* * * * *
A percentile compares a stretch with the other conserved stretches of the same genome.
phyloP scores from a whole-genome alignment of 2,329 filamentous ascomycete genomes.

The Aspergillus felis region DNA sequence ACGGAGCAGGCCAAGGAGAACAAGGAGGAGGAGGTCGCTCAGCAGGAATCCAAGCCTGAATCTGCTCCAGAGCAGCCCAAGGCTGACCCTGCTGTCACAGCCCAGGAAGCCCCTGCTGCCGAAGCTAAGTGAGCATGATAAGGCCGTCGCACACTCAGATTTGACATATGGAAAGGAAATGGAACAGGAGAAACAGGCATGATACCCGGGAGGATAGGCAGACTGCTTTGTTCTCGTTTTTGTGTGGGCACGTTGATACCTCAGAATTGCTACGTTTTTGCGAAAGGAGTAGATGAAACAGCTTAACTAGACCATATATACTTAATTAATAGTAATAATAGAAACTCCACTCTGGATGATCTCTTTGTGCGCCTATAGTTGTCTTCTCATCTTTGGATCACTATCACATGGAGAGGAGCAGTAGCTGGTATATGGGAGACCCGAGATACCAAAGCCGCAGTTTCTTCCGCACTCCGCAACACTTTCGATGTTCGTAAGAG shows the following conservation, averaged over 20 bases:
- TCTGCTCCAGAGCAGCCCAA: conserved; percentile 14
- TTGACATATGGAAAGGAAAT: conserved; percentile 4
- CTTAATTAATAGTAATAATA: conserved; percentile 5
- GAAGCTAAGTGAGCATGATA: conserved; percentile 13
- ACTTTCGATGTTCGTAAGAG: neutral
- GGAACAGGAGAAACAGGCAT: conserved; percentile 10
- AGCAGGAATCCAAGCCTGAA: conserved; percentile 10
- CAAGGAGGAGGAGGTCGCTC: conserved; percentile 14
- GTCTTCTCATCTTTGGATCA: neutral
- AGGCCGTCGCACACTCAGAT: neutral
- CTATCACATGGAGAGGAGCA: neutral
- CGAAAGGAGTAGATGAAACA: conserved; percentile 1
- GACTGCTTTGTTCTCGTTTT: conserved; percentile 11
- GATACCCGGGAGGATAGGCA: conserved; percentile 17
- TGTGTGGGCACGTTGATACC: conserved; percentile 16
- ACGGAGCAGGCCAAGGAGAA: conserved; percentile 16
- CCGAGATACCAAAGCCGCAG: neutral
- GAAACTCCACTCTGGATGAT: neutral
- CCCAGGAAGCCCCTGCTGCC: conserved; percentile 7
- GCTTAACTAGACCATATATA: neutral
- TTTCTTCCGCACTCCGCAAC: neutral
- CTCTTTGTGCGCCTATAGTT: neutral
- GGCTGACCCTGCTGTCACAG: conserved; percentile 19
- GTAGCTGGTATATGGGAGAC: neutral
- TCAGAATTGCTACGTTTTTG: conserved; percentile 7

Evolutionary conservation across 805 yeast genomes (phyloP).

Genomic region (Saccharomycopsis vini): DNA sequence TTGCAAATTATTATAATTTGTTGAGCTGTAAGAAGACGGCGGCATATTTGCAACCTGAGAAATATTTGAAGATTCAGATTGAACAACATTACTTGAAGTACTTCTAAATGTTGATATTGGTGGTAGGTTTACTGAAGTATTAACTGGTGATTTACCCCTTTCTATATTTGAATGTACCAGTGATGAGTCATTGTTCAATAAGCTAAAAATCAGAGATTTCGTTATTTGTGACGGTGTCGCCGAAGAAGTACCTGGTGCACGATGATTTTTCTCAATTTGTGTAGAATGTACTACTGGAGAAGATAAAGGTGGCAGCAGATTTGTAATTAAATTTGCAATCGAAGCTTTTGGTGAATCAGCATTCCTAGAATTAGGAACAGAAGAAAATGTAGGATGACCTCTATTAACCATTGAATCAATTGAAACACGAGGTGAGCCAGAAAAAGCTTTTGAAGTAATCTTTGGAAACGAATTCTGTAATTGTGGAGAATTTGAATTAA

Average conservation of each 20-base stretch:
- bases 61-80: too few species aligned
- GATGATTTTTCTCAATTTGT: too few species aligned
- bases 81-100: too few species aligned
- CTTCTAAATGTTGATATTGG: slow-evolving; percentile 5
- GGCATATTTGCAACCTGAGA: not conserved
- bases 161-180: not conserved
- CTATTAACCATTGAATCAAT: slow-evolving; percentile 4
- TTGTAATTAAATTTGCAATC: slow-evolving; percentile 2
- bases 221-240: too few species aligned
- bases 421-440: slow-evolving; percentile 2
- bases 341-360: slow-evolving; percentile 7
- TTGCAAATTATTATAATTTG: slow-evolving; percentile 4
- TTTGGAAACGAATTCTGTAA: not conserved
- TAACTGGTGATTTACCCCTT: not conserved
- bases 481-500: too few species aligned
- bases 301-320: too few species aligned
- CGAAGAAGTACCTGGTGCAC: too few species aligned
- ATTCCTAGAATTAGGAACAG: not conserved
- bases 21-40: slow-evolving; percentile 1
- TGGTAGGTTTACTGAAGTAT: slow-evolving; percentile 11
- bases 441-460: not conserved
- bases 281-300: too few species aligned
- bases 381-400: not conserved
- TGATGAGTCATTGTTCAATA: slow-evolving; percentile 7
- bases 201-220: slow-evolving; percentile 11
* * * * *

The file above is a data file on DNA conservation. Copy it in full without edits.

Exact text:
A percentile compares a stretch with the other conserved stretches of the same genome.
phyloP scores from a whole-genome alignment of 2,329 filamentous ascomycete genomes.

The Aspergillus felis region DNA sequence ACGGAGCAGGCCAAGGAGAACAAGGAGGAGGAGGTCGCTCAGCAGGAATCCAAGCCTGAATCTGCTCCAGAGCAGCCCAAGGCTGACCCTGCTGTCACAGCCCAGGAAGCCCCTGCTGCCGAAGCTAAGTGAGCATGATAAGGCCGTCGCACACTCAGATTTGACATATGGAAAGGAAATGGAACAGGAGAAACAGGCATGATACCCGGGAGGATAGGCAGACTGCTTTGTTCTCGTTTTTGTGTGGGCACGTTGATACCTCAGAATTGCTACGTTTTTGCGAAAGGAGTAGATGAAACAGCTTAACTAGACCATATATACTTAATTAATAGTAATAATAGAAACTCCACTCTGGATGATCTCTTTGTGCGCCTATAGTTGTCTTCTCATCTTTGGATCACTATCACATGGAGAGGAGCAGTAGCTGGTATATGGGAGACCCGAGATACCAAAGCCGCAGTTTCTTCCGCACTCCGCAACACTTTCGATGTTCGTAAGAG shows the following conservation, averaged over 20 bases:
- TCTGCTCCAGAGCAGCCCAA: conserved; percentile 14
- TTGACATATGGAAAGGAAAT: conserved; percentile 4
- CTTAATTAATAGTAATAATA: conserved; percentile 5
- GAAGCTAAGTGAGCATGATA: conserved; percentile 13
- ACTTTCGATGTTCGTAAGAG: neutral
- GGAACAGGAGAAACAGGCAT: conserved; percentile 10
- AGCAGGAATCCAAGCCTGAA: conserved; percentile 10
- CAAGGAGGAGGAGGTCGCTC: conserved; percentile 14
- GTCTTCTCATCTTTGGATCA: neutral
- AGGCCGTCGCACACTCAGAT: neutral
- CTATCACATGGAGAGGAGCA: neutral
- CGAAAGGAGTAGATGAAACA: conserved; percentile 1
- GACTGCTTTGTTCTCGTTTT: conserved; percentile 11
- GATACCCGGGAGGATAGGCA: conserved; percentile 17
- TGTGTGGGCACGTTGATACC: conserved; percentile 16
- ACGGAGCAGGCCAAGGAGAA: conserved; percentile 16
- CCGAGATACCAAAGCCGCAG: neutral
- GAAACTCCACTCTGGATGAT: neutral
- CCCAGGAAGCCCCTGCTGCC: conserved; percentile 7
- GCTTAACTAGACCATATATA: neutral
- TTTCTTCCGCACTCCGCAAC: neutral
- CTCTTTGTGCGCCTATAGTT: neutral
- GGCTGACCCTGCTGTCACAG: conserved; percentile 19
- GTAGCTGGTATATGGGAGAC: neutral
- TCAGAATTGCTACGTTTTTG: conserved; percentile 7

Evolutionary conservation across 805 yeast genomes (phyloP).

Genomic region (Saccharomycopsis vini): DNA sequence TTGCAAATTATTATAATTTGTTGAGCTGTAAGAAGACGGCGGCATATTTGCAACCTGAGAAATATTTGAAGATTCAGATTGAACAACATTACTTGAAGTACTTCTAAATGTTGATATTGGTGGTAGGTTTACTGAAGTATTAACTGGTGATTTACCCCTTTCTATATTTGAATGTACCAGTGATGAGTCATTGTTCAATAAGCTAAAAATCAGAGATTTCGTTATTTGTGACGGTGTCGCCGAAGAAGTACCTGGTGCACGATGATTTTTCTCAATTTGTGTAGAATGTACTACTGGAGAAGATAAAGGTGGCAGCAGATTTGTAATTAAATTTGCAATCGAAGCTTTTGGTGAATCAGCATTCCTAGAATTAGGAACAGAAGAAAATGTAGGATGACCTCTATTAACCATTGAATCAATTGAAACACGAGGTGAGCCAGAAAAAGCTTTTGAAGTAATCTTTGGAAACGAATTCTGTAATTGTGGAGAATTTGAATTAA

Average conservation of each 20-base stretch:
- bases 61-80: too few species aligned
- GATGATTTTTCTCAATTTGT: too few species aligned
- bases 81-100: too few species aligned
- CTTCTAAATGTTGATATTGG: slow-evolving; percentile 5
- GGCATATTTGCAACCTGAGA: not conserved
- bases 161-180: not conserved
- CTATTAACCATTGAATCAAT: slow-evolving; percentile 4
- TTGTAATTAAATTTGCAATC: slow-evolving; percentile 2
- bases 221-240: too few species aligned
- bases 421-440: slow-evolving; percentile 2
- bases 341-360: slow-evolving; percentile 7
- TTGCAAATTATTATAATTTG: slow-evolving; percentile 4
- TTTGGAAACGAATTCTGTAA: not conserved
- TAACTGGTGATTTACCCCTT: not conserved
- bases 481-500: too few species aligned
- bases 301-320: too few species aligned
- CGAAGAAGTACCTGGTGCAC: too few species aligned
- ATTCCTAGAATTAGGAACAG: not conserved
- bases 21-40: slow-evolving; percentile 1
- TGGTAGGTTTACTGAAGTAT: slow-evolving; percentile 11
- bases 441-460: not conserved
- bases 281-300: too few species aligned
- bases 381-400: not conserved
- TGATGAGTCATTGTTCAATA: slow-evolving; percentile 7
- bases 201-220: slow-evolving; percentile 11